Treasurer’s bid for acquittal dismissed

2015-09-06 08:33
Brian Treasurer

Brian Treasurer (File)

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FORMER policeman and doctor murder accused Brian Treasurer failed in his bid for an early acquittal yesterday.

Judge Anton van Zyl dismissed legal arguments presented on Treasurer’s behalf by his attorney, Bob Bahadur, and ruled that Treasurer does have a case to defend.

He therefore refused to grant him a discharge at the end of the state’s case.

Treasurer and his co-accused Mfaniseni Nxumalo are charged with murdering medical doctor Bhavish Sewram in Pietermaritzburg for reward on May 13, 2013.

Hitman Sabelo Dlamini, who is already serving 25 years in prison for the killing, testified for the state at their trial.

Yesterday Bahadur tried to persuade the judge that Dlamini’s evidence was “poor” and that it is in conflict with the state’s version concerning the alleged motive for the killing.

He said that according to Dlamini he was “hired” by Nxumalo to shoot Sewram because the doctor failed to pay him for cutting grass for him. He said once the prosecution accepted this as “fact” when Dlamini pleaded guilty in March last year, it was bound by it.

He said the state has not presented any evidence to back up its allegations that Pietermaritzburg businessman Rajivee Soni was the person who instigated the murder, and hired Treasurer to find the killers to carry out the plan.

“There is no evidence of a common purpose between Soni and Treasurer,” said Bahadur.

State advocate Johan du Toit responded that just because the state did not prove the involvement of one of the four people allegedly involved in the conspiracy to kill the doctor, this did not mean the others could not be convicted.

He said there was “more than enough” direct evidence implicating Treasurer in the offence.

This included Dlamini’s evidence that Treasurer drove him and Nxumalo to and from the murder scene, that he cocked and handed him the gun he used to shoot the doctor and that he paid him R12 000 after the shooting.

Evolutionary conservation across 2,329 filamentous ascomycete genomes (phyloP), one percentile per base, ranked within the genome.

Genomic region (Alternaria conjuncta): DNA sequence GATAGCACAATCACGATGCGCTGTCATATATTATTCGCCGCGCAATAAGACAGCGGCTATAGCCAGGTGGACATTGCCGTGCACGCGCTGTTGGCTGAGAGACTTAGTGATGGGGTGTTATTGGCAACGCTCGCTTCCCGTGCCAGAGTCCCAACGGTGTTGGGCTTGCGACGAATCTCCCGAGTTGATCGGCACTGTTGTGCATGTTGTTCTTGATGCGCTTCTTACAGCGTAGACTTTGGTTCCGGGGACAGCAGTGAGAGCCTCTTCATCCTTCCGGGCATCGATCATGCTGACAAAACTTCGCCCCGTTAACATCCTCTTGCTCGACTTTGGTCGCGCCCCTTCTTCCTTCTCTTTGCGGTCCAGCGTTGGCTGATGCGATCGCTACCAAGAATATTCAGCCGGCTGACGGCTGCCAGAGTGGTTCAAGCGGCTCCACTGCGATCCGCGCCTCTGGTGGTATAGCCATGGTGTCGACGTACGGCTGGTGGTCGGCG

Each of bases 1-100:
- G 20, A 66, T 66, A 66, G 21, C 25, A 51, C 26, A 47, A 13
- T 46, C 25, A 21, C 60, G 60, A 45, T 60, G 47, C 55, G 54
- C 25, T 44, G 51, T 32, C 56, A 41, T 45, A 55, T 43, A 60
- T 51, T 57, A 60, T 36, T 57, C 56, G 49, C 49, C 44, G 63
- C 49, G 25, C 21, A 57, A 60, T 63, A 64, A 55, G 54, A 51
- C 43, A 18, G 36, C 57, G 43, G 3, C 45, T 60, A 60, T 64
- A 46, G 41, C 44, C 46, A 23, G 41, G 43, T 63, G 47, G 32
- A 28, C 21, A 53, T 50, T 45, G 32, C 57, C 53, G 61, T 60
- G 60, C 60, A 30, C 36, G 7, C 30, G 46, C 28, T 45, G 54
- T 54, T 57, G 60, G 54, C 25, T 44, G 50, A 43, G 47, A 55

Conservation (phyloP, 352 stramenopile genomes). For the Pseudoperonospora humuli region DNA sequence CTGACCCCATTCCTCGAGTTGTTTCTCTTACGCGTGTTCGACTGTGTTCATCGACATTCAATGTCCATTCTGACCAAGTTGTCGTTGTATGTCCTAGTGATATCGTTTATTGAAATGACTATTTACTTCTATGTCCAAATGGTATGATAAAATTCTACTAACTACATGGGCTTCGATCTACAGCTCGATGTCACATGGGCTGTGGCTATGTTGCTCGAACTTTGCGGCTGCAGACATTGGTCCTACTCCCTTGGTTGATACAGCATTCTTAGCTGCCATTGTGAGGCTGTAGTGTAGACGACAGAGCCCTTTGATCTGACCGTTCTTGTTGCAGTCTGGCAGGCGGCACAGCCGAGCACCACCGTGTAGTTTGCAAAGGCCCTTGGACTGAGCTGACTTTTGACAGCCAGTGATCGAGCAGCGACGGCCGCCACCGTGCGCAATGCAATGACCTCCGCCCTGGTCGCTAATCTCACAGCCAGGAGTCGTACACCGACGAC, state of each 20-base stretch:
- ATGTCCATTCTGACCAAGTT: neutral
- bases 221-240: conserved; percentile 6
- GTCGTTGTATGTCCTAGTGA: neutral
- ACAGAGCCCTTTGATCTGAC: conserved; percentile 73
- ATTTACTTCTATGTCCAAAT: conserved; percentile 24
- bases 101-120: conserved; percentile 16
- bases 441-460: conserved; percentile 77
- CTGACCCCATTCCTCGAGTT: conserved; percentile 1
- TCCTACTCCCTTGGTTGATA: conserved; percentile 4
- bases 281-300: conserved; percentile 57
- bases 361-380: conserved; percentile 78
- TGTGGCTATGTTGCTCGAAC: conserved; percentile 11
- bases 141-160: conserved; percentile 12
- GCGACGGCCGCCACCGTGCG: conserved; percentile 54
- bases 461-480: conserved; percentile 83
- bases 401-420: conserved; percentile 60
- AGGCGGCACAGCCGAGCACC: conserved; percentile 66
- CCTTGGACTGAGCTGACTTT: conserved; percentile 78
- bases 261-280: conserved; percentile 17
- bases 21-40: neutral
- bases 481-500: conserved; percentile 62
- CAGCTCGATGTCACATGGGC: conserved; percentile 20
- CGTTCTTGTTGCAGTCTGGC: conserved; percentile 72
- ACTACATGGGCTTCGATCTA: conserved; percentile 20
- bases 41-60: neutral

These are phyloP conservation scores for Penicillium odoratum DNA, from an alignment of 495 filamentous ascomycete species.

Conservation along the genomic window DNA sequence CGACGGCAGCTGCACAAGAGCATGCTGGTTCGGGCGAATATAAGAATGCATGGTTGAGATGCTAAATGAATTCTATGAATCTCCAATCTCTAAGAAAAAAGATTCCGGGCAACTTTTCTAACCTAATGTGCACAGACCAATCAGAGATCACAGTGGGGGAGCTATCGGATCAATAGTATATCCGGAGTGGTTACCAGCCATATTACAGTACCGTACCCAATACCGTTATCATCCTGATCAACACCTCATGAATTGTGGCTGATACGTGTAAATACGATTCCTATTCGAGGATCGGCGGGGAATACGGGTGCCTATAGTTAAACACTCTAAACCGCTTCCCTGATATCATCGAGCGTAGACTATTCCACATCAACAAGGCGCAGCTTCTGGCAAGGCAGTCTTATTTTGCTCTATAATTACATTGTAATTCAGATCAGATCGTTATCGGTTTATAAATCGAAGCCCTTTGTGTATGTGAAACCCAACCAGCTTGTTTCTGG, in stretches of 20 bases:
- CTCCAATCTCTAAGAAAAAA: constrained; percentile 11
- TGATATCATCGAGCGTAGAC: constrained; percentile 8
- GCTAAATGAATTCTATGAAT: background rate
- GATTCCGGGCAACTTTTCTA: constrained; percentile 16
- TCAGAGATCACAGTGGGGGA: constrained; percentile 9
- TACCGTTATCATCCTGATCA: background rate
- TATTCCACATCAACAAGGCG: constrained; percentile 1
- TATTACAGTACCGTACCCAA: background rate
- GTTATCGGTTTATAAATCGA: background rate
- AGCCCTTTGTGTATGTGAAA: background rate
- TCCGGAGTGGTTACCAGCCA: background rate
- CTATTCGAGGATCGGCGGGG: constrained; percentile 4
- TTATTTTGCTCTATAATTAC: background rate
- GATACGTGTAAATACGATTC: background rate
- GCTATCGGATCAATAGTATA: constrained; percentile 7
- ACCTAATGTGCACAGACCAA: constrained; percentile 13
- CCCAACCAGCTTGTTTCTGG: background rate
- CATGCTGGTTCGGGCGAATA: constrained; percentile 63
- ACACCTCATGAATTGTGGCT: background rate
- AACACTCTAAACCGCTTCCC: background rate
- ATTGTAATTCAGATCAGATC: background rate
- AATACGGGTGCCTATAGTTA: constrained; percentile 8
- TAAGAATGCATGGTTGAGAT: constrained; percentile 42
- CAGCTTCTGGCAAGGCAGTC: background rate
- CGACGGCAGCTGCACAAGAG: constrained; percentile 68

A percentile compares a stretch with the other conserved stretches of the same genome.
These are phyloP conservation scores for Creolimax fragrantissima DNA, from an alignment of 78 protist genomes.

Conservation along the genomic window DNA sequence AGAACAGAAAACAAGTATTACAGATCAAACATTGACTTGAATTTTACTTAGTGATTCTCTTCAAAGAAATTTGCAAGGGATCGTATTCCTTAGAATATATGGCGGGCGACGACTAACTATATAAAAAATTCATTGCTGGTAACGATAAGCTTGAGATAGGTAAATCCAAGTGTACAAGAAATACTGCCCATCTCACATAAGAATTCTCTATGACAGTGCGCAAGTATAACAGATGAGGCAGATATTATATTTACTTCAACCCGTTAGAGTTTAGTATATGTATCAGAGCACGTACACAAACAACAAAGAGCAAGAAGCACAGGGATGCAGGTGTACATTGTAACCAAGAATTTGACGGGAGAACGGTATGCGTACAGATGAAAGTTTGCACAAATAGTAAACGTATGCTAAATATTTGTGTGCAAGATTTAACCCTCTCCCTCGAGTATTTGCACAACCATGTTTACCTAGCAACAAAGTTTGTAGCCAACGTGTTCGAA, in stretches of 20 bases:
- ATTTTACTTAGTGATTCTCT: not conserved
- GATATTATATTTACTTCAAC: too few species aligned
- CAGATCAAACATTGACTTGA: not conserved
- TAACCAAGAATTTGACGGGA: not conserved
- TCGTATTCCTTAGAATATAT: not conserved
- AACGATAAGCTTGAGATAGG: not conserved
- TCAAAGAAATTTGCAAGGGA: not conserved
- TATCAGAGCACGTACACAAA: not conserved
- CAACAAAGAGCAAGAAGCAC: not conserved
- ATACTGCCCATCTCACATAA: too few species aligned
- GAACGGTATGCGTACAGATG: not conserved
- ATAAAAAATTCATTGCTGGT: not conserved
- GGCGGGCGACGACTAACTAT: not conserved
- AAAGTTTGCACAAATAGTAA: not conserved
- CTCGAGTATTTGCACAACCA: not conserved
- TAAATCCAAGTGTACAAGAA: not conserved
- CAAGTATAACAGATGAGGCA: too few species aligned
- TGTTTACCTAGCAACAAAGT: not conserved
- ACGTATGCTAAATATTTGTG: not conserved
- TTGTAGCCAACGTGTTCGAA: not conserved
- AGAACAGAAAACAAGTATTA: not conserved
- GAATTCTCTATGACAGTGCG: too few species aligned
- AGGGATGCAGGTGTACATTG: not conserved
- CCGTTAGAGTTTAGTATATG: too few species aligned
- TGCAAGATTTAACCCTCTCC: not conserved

While admitting that Dlamini is an accomplice whose evidence must be treated cautiously, and that there were “some contradictions” in his evidence, Du Toit said he was “not so bad” that the court can’t consider his evidence.

Du Toit added there is evidence by Pastor Thamsanqa Mkhize (that Treasurer drove Nxumalo and Dlamini to an Nyanga for “cleansing” after the murder), and CCTV footage of Treasurer’s movements in the parking lot of Fusion Lounge where he allegedly waited for Nxumalo and Dlamini and then picked them up after the shooting. He also pointed out that in their pleas at the start of the case Nxumalo and Treasurer “pointed fingers at each other”.

Dismissing Treasurer’s application, Judge Van Zyl said the law provides for an accused to be acquitted at the close of the state’s case if a court is of the opinion that there is no evidence that he committed the offence, and that there is no possibility of a conviction unless the accused takes the witness stand and implicates himself.

The credibility of witnesses at this stage only plays a role in “exceptional circumstances” where their evidence was so poor it simply had to be disregarded. That was not the case here, he said. Taken at “face value” Dlamini’s evidence implicated Treasurer in a conspiracy to murder the doctor.

The judge emphasised that the legal test at this stage was different from that to be applied at the end of the case.

“At this stage it is simply where there is evidence on which a court might, not would, convict. At the end of the case the court looks at whether or not the state has proved its case beyond a reasonable doubt,” he said.

Advocate Di Franklin said Nxumalo will testify in his defence on Monday

Read more on:    pietermaritzburg  |  murder  |  court

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